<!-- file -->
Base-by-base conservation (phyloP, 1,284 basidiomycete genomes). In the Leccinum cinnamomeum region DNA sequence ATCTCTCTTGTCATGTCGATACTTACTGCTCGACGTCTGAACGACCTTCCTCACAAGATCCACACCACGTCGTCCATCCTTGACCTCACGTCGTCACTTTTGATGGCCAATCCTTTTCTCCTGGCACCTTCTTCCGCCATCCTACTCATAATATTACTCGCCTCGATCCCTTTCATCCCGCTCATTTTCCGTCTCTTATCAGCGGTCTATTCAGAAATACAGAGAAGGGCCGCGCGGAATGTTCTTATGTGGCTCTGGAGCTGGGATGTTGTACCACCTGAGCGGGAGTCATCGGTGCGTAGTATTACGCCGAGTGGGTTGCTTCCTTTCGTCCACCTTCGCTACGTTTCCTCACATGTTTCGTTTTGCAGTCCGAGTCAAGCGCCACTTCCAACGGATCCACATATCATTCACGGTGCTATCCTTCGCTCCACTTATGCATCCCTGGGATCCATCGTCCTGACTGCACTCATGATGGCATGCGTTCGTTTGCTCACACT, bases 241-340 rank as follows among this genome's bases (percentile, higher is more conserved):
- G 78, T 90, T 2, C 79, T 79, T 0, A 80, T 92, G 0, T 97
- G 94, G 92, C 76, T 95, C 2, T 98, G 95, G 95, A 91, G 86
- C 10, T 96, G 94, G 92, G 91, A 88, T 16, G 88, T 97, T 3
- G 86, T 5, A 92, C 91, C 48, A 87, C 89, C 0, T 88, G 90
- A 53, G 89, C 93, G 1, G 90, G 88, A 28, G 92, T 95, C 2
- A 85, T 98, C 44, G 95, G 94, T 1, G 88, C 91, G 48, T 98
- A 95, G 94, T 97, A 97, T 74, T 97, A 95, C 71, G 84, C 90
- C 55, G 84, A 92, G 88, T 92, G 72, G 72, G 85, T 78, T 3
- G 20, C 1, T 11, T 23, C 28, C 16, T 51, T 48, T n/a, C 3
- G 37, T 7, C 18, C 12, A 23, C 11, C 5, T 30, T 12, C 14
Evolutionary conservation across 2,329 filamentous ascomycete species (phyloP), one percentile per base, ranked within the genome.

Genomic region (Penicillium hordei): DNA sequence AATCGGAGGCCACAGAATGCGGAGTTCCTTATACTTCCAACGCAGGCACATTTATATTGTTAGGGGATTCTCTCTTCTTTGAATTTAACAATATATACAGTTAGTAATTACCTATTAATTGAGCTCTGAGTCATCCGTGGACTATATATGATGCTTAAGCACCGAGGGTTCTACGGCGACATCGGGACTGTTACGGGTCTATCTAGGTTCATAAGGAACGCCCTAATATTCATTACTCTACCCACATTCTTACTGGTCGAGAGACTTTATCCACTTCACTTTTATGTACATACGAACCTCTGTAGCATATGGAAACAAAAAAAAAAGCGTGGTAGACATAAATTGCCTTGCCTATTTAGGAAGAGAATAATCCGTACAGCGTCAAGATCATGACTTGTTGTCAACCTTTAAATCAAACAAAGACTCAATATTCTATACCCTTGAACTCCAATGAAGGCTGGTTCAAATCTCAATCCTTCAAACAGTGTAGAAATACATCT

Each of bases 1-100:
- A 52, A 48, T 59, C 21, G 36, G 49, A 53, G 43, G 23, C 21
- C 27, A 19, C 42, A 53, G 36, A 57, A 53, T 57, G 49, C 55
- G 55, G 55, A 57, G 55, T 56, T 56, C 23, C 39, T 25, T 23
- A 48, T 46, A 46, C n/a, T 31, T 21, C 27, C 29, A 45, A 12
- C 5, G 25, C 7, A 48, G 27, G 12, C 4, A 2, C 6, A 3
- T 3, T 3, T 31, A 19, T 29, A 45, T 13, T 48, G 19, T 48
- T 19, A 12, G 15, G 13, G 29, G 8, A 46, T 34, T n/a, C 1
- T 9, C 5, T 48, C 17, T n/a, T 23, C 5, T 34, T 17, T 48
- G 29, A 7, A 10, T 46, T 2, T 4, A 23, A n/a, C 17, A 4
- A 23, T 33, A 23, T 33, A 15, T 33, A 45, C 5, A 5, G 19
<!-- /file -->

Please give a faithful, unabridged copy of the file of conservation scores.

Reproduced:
Base-by-base conservation (phyloP, 1,284 basidiomycete genomes). In the Leccinum cinnamomeum region DNA sequence ATCTCTCTTGTCATGTCGATACTTACTGCTCGACGTCTGAACGACCTTCCTCACAAGATCCACACCACGTCGTCCATCCTTGACCTCACGTCGTCACTTTTGATGGCCAATCCTTTTCTCCTGGCACCTTCTTCCGCCATCCTACTCATAATATTACTCGCCTCGATCCCTTTCATCCCGCTCATTTTCCGTCTCTTATCAGCGGTCTATTCAGAAATACAGAGAAGGGCCGCGCGGAATGTTCTTATGTGGCTCTGGAGCTGGGATGTTGTACCACCTGAGCGGGAGTCATCGGTGCGTAGTATTACGCCGAGTGGGTTGCTTCCTTTCGTCCACCTTCGCTACGTTTCCTCACATGTTTCGTTTTGCAGTCCGAGTCAAGCGCCACTTCCAACGGATCCACATATCATTCACGGTGCTATCCTTCGCTCCACTTATGCATCCCTGGGATCCATCGTCCTGACTGCACTCATGATGGCATGCGTTCGTTTGCTCACACT, bases 241-340 rank as follows among this genome's bases (percentile, higher is more conserved):
- G 78, T 90, T 2, C 79, T 79, T 0, A 80, T 92, G 0, T 97
- G 94, G 92, C 76, T 95, C 2, T 98, G 95, G 95, A 91, G 86
- C 10, T 96, G 94, G 92, G 91, A 88, T 16, G 88, T 97, T 3
- G 86, T 5, A 92, C 91, C 48, A 87, C 89, C 0, T 88, G 90
- A 53, G 89, C 93, G 1, G 90, G 88, A 28, G 92, T 95, C 2
- A 85, T 98, C 44, G 95, G 94, T 1, G 88, C 91, G 48, T 98
- A 95, G 94, T 97, A 97, T 74, T 97, A 95, C 71, G 84, C 90
- C 55, G 84, A 92, G 88, T 92, G 72, G 72, G 85, T 78, T 3
- G 20, C 1, T 11, T 23, C 28, C 16, T 51, T 48, T n/a, C 3
- G 37, T 7, C 18, C 12, A 23, C 11, C 5, T 30, T 12, C 14
Evolutionary conservation across 2,329 filamentous ascomycete species (phyloP), one percentile per base, ranked within the genome.

Genomic region (Penicillium hordei): DNA sequence AATCGGAGGCCACAGAATGCGGAGTTCCTTATACTTCCAACGCAGGCACATTTATATTGTTAGGGGATTCTCTCTTCTTTGAATTTAACAATATATACAGTTAGTAATTACCTATTAATTGAGCTCTGAGTCATCCGTGGACTATATATGATGCTTAAGCACCGAGGGTTCTACGGCGACATCGGGACTGTTACGGGTCTATCTAGGTTCATAAGGAACGCCCTAATATTCATTACTCTACCCACATTCTTACTGGTCGAGAGACTTTATCCACTTCACTTTTATGTACATACGAACCTCTGTAGCATATGGAAACAAAAAAAAAAGCGTGGTAGACATAAATTGCCTTGCCTATTTAGGAAGAGAATAATCCGTACAGCGTCAAGATCATGACTTGTTGTCAACCTTTAAATCAAACAAAGACTCAATATTCTATACCCTTGAACTCCAATGAAGGCTGGTTCAAATCTCAATCCTTCAAACAGTGTAGAAATACATCT

Each of bases 1-100:
- A 52, A 48, T 59, C 21, G 36, G 49, A 53, G 43, G 23, C 21
- C 27, A 19, C 42, A 53, G 36, A 57, A 53, T 57, G 49, C 55
- G 55, G 55, A 57, G 55, T 56, T 56, C 23, C 39, T 25, T 23
- A 48, T 46, A 46, C n/a, T 31, T 21, C 27, C 29, A 45, A 12
- C 5, G 25, C 7, A 48, G 27, G 12, C 4, A 2, C 6, A 3
- T 3, T 3, T 31, A 19, T 29, A 45, T 13, T 48, G 19, T 48
- T 19, A 12, G 15, G 13, G 29, G 8, A 46, T 34, T n/a, C 1
- T 9, C 5, T 48, C 17, T n/a, T 23, C 5, T 34, T 17, T 48
- G 29, A 7, A 10, T 46, T 2, T 4, A 23, A n/a, C 17, A 4
- A 23, T 33, A 23, T 33, A 15, T 33, A 45, C 5, A 5, G 19